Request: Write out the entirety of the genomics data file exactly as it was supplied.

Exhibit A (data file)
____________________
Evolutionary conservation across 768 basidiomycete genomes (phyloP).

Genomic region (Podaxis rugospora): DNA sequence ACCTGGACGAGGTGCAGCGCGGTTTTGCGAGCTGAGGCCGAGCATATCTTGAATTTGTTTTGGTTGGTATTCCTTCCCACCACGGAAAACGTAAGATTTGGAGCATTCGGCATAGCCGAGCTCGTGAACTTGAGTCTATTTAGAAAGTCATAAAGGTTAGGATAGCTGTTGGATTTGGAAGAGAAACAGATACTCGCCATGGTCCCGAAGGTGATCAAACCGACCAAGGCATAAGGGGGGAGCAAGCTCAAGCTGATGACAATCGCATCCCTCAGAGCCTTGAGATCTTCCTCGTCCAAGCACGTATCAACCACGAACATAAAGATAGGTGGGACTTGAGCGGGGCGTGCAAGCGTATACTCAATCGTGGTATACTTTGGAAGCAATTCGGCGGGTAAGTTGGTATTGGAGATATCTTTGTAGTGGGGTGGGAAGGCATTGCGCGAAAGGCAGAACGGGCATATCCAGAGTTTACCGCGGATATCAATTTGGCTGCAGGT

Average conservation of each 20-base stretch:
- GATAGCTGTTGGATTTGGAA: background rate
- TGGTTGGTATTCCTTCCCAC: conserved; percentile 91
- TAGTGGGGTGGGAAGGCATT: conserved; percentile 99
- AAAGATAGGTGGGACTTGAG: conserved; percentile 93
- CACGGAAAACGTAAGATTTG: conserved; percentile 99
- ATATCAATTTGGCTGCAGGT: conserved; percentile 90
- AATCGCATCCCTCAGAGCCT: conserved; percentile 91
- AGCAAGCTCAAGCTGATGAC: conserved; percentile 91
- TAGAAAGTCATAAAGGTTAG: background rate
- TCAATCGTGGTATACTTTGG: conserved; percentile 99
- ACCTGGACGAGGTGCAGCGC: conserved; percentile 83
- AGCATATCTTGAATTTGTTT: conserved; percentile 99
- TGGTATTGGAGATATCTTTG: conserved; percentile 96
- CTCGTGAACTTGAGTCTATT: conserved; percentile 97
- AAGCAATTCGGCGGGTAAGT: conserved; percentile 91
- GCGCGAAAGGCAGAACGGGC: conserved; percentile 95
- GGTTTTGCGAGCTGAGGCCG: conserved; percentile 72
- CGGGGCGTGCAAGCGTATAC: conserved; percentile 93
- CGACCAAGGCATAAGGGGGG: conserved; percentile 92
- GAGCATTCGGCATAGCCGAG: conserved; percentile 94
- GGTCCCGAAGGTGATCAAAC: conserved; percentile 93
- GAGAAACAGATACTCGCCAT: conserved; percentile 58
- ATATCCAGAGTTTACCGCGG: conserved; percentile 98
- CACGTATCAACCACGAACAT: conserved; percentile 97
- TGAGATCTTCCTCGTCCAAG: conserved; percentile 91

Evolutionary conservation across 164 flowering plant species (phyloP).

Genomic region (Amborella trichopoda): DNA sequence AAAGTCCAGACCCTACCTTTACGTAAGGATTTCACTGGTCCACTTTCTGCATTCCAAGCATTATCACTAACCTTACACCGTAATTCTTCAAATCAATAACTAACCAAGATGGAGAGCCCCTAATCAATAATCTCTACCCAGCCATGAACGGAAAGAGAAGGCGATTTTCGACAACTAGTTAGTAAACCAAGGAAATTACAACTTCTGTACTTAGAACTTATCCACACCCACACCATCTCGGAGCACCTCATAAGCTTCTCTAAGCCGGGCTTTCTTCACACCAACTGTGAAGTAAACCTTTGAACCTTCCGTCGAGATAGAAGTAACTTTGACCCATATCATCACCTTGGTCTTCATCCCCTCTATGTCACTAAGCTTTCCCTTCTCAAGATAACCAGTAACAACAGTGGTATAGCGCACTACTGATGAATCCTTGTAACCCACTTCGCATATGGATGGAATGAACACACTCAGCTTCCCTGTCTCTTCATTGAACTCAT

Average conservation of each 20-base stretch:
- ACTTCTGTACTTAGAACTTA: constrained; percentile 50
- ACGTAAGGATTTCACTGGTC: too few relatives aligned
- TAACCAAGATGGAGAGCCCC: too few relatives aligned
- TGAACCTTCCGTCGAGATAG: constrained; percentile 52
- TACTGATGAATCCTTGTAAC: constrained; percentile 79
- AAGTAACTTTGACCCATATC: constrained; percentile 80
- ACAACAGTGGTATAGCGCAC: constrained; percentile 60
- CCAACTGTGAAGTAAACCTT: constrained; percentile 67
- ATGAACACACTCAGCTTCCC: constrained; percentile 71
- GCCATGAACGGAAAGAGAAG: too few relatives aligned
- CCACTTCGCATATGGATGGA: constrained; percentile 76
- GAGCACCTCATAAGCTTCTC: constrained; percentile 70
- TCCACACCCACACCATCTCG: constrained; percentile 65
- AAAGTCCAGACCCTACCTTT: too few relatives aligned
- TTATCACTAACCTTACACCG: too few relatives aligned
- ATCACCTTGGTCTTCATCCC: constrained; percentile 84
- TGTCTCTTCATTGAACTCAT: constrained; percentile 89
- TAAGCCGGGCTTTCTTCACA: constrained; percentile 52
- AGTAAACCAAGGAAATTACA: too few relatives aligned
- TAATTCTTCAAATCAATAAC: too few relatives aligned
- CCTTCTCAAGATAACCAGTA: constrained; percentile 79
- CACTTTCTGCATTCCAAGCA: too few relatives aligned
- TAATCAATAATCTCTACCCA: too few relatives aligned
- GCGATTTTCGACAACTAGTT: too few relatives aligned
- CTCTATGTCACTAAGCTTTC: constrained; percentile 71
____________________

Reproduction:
Evolutionary conservation across 768 basidiomycete genomes (phyloP).

Genomic region (Podaxis rugospora): DNA sequence ACCTGGACGAGGTGCAGCGCGGTTTTGCGAGCTGAGGCCGAGCATATCTTGAATTTGTTTTGGTTGGTATTCCTTCCCACCACGGAAAACGTAAGATTTGGAGCATTCGGCATAGCCGAGCTCGTGAACTTGAGTCTATTTAGAAAGTCATAAAGGTTAGGATAGCTGTTGGATTTGGAAGAGAAACAGATACTCGCCATGGTCCCGAAGGTGATCAAACCGACCAAGGCATAAGGGGGGAGCAAGCTCAAGCTGATGACAATCGCATCCCTCAGAGCCTTGAGATCTTCCTCGTCCAAGCACGTATCAACCACGAACATAAAGATAGGTGGGACTTGAGCGGGGCGTGCAAGCGTATACTCAATCGTGGTATACTTTGGAAGCAATTCGGCGGGTAAGTTGGTATTGGAGATATCTTTGTAGTGGGGTGGGAAGGCATTGCGCGAAAGGCAGAACGGGCATATCCAGAGTTTACCGCGGATATCAATTTGGCTGCAGGT

Average conservation of each 20-base stretch:
- GATAGCTGTTGGATTTGGAA: background rate
- TGGTTGGTATTCCTTCCCAC: conserved; percentile 91
- TAGTGGGGTGGGAAGGCATT: conserved; percentile 99
- AAAGATAGGTGGGACTTGAG: conserved; percentile 93
- CACGGAAAACGTAAGATTTG: conserved; percentile 99
- ATATCAATTTGGCTGCAGGT: conserved; percentile 90
- AATCGCATCCCTCAGAGCCT: conserved; percentile 91
- AGCAAGCTCAAGCTGATGAC: conserved; percentile 91
- TAGAAAGTCATAAAGGTTAG: background rate
- TCAATCGTGGTATACTTTGG: conserved; percentile 99
- ACCTGGACGAGGTGCAGCGC: conserved; percentile 83
- AGCATATCTTGAATTTGTTT: conserved; percentile 99
- TGGTATTGGAGATATCTTTG: conserved; percentile 96
- CTCGTGAACTTGAGTCTATT: conserved; percentile 97
- AAGCAATTCGGCGGGTAAGT: conserved; percentile 91
- GCGCGAAAGGCAGAACGGGC: conserved; percentile 95
- GGTTTTGCGAGCTGAGGCCG: conserved; percentile 72
- CGGGGCGTGCAAGCGTATAC: conserved; percentile 93
- CGACCAAGGCATAAGGGGGG: conserved; percentile 92
- GAGCATTCGGCATAGCCGAG: conserved; percentile 94
- GGTCCCGAAGGTGATCAAAC: conserved; percentile 93
- GAGAAACAGATACTCGCCAT: conserved; percentile 58
- ATATCCAGAGTTTACCGCGG: conserved; percentile 98
- CACGTATCAACCACGAACAT: conserved; percentile 97
- TGAGATCTTCCTCGTCCAAG: conserved; percentile 91

Evolutionary conservation across 164 flowering plant species (phyloP).

Genomic region (Amborella trichopoda): DNA sequence AAAGTCCAGACCCTACCTTTACGTAAGGATTTCACTGGTCCACTTTCTGCATTCCAAGCATTATCACTAACCTTACACCGTAATTCTTCAAATCAATAACTAACCAAGATGGAGAGCCCCTAATCAATAATCTCTACCCAGCCATGAACGGAAAGAGAAGGCGATTTTCGACAACTAGTTAGTAAACCAAGGAAATTACAACTTCTGTACTTAGAACTTATCCACACCCACACCATCTCGGAGCACCTCATAAGCTTCTCTAAGCCGGGCTTTCTTCACACCAACTGTGAAGTAAACCTTTGAACCTTCCGTCGAGATAGAAGTAACTTTGACCCATATCATCACCTTGGTCTTCATCCCCTCTATGTCACTAAGCTTTCCCTTCTCAAGATAACCAGTAACAACAGTGGTATAGCGCACTACTGATGAATCCTTGTAACCCACTTCGCATATGGATGGAATGAACACACTCAGCTTCCCTGTCTCTTCATTGAACTCAT

Average conservation of each 20-base stretch:
- ACTTCTGTACTTAGAACTTA: constrained; percentile 50
- ACGTAAGGATTTCACTGGTC: too few relatives aligned
- TAACCAAGATGGAGAGCCCC: too few relatives aligned
- TGAACCTTCCGTCGAGATAG: constrained; percentile 52
- TACTGATGAATCCTTGTAAC: constrained; percentile 79
- AAGTAACTTTGACCCATATC: constrained; percentile 80
- ACAACAGTGGTATAGCGCAC: constrained; percentile 60
- CCAACTGTGAAGTAAACCTT: constrained; percentile 67
- ATGAACACACTCAGCTTCCC: constrained; percentile 71
- GCCATGAACGGAAAGAGAAG: too few relatives aligned
- CCACTTCGCATATGGATGGA: constrained; percentile 76
- GAGCACCTCATAAGCTTCTC: constrained; percentile 70
- TCCACACCCACACCATCTCG: constrained; percentile 65
- AAAGTCCAGACCCTACCTTT: too few relatives aligned
- TTATCACTAACCTTACACCG: too few relatives aligned
- ATCACCTTGGTCTTCATCCC: constrained; percentile 84
- TGTCTCTTCATTGAACTCAT: constrained; percentile 89
- TAAGCCGGGCTTTCTTCACA: constrained; percentile 52
- AGTAAACCAAGGAAATTACA: too few relatives aligned
- TAATTCTTCAAATCAATAAC: too few relatives aligned
- CCTTCTCAAGATAACCAGTA: constrained; percentile 79
- CACTTTCTGCATTCCAAGCA: too few relatives aligned
- TAATCAATAATCTCTACCCA: too few relatives aligned
- GCGATTTTCGACAACTAGTT: too few relatives aligned
- CTCTATGTCACTAAGCTTTC: constrained; percentile 71